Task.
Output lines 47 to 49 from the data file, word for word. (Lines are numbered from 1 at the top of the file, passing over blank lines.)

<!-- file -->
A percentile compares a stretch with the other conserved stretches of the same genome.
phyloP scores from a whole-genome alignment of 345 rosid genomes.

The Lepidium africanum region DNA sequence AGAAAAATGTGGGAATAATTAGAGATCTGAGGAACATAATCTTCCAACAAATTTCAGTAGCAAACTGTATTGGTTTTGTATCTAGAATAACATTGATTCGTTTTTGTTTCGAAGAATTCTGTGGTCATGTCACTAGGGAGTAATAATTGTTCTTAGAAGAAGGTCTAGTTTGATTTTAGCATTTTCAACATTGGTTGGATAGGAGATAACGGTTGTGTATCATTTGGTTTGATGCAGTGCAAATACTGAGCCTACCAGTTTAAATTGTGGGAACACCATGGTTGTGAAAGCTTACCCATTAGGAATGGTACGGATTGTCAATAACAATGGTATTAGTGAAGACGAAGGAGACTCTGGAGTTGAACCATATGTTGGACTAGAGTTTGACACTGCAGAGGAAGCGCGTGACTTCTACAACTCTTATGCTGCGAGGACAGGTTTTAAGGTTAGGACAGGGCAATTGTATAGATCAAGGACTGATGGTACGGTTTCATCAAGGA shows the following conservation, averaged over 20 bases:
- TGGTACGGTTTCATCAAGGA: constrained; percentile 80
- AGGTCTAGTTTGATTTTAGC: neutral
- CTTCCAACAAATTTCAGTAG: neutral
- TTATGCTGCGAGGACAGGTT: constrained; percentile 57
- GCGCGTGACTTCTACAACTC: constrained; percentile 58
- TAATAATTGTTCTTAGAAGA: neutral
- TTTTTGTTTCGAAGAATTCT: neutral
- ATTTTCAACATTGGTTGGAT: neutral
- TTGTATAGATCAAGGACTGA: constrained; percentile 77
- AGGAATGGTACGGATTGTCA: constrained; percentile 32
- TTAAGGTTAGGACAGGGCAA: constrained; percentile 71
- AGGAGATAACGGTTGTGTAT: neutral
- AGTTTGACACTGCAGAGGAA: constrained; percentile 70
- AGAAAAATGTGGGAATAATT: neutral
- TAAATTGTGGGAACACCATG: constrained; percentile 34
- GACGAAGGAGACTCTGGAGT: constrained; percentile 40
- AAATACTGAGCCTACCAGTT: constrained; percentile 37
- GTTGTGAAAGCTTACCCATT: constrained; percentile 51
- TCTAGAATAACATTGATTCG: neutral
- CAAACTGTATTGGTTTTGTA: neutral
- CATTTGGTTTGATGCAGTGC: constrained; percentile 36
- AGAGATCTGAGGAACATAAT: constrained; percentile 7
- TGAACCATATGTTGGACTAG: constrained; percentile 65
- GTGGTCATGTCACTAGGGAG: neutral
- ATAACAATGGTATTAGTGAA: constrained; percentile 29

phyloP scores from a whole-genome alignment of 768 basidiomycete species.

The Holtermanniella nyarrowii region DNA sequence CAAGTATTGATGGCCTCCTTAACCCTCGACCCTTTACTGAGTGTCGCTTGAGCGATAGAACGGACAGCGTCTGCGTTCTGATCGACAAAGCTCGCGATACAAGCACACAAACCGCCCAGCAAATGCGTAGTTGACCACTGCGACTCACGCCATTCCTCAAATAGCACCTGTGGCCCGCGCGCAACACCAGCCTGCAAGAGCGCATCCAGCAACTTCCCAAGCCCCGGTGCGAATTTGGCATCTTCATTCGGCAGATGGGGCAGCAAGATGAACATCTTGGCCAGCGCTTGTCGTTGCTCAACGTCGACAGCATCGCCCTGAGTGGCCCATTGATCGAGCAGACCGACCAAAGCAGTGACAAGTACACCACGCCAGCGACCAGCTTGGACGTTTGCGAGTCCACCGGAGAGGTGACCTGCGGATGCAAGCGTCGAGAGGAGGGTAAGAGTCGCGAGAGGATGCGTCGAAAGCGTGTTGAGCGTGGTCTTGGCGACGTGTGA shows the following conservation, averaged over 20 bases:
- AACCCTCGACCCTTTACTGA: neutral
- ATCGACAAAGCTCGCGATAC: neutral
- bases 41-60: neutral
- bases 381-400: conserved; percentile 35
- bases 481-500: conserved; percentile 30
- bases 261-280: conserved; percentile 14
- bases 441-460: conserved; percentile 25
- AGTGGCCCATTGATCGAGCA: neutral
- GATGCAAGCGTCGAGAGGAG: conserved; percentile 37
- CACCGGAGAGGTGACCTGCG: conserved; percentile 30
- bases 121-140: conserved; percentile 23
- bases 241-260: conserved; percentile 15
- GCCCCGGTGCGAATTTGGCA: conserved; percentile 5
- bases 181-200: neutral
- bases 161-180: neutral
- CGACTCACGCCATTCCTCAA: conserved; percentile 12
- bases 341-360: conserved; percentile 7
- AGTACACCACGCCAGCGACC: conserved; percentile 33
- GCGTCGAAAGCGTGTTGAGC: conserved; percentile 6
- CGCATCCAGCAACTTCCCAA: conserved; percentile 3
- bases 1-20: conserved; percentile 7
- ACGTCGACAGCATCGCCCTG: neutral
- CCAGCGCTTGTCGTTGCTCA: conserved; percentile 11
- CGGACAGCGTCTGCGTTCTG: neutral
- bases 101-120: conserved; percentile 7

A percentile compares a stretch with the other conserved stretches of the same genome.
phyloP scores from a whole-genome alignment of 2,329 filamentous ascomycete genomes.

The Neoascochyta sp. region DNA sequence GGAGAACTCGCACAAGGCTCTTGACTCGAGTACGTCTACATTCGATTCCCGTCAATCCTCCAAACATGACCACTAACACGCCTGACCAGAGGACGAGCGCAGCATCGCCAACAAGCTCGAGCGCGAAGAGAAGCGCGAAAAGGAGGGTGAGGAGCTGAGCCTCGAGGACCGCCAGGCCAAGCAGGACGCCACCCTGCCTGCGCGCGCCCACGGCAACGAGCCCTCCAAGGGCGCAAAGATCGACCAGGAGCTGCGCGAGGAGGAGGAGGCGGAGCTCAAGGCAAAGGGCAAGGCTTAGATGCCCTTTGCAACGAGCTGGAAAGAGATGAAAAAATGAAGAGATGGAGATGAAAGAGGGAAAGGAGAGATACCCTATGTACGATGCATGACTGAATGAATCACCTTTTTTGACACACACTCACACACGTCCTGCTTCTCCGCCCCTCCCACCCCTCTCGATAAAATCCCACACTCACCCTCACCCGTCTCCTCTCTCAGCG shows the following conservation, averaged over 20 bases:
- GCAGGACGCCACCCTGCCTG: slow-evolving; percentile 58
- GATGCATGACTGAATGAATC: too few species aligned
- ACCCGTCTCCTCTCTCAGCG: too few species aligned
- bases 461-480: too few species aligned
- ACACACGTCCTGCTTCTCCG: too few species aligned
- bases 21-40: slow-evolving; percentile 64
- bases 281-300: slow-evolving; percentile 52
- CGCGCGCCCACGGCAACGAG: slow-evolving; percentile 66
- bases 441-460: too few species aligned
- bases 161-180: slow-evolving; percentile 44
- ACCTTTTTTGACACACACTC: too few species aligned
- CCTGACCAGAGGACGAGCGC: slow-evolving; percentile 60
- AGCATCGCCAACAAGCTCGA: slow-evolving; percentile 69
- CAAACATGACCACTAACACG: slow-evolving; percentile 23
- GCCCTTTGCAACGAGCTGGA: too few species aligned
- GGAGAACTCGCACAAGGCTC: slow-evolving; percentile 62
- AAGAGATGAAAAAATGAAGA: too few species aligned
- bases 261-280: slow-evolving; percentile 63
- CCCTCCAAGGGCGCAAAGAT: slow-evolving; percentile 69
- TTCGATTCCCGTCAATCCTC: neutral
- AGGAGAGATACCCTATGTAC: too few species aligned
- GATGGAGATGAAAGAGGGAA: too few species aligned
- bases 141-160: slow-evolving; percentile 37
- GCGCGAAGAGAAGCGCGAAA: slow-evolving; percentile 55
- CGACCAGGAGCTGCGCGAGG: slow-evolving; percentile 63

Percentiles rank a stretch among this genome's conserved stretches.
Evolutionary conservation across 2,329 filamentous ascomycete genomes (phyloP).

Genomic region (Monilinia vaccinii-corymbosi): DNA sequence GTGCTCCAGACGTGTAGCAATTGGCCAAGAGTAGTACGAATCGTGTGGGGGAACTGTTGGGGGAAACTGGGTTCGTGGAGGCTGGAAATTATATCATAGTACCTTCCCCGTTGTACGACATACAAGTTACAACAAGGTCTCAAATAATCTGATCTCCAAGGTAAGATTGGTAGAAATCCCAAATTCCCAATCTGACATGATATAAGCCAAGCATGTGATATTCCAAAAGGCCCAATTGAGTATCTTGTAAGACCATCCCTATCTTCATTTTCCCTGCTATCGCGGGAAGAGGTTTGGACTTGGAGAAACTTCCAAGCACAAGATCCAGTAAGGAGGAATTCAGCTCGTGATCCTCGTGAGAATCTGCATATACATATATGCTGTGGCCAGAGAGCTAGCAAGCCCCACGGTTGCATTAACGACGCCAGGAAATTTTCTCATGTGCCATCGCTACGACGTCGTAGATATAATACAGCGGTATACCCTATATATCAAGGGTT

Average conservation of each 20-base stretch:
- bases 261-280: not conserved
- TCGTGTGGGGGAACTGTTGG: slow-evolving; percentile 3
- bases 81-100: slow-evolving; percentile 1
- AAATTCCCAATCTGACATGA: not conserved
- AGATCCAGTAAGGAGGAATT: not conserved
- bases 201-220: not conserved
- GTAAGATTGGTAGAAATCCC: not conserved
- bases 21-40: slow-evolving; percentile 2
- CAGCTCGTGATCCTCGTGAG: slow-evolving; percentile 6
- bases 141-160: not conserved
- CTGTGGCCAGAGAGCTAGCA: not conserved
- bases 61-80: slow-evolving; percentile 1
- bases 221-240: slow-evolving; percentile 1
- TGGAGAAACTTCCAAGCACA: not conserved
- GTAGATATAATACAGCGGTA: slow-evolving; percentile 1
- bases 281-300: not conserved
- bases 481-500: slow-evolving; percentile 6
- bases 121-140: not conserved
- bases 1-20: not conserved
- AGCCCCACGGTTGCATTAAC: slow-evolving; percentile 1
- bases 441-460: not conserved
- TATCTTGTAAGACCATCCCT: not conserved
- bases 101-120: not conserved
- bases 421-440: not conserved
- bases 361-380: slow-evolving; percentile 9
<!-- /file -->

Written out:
- bases 341-360: conserved; percentile 7
- AGTACACCACGCCAGCGACC: conserved; percentile 33
- GCGTCGAAAGCGTGTTGAGC: conserved; percentile 6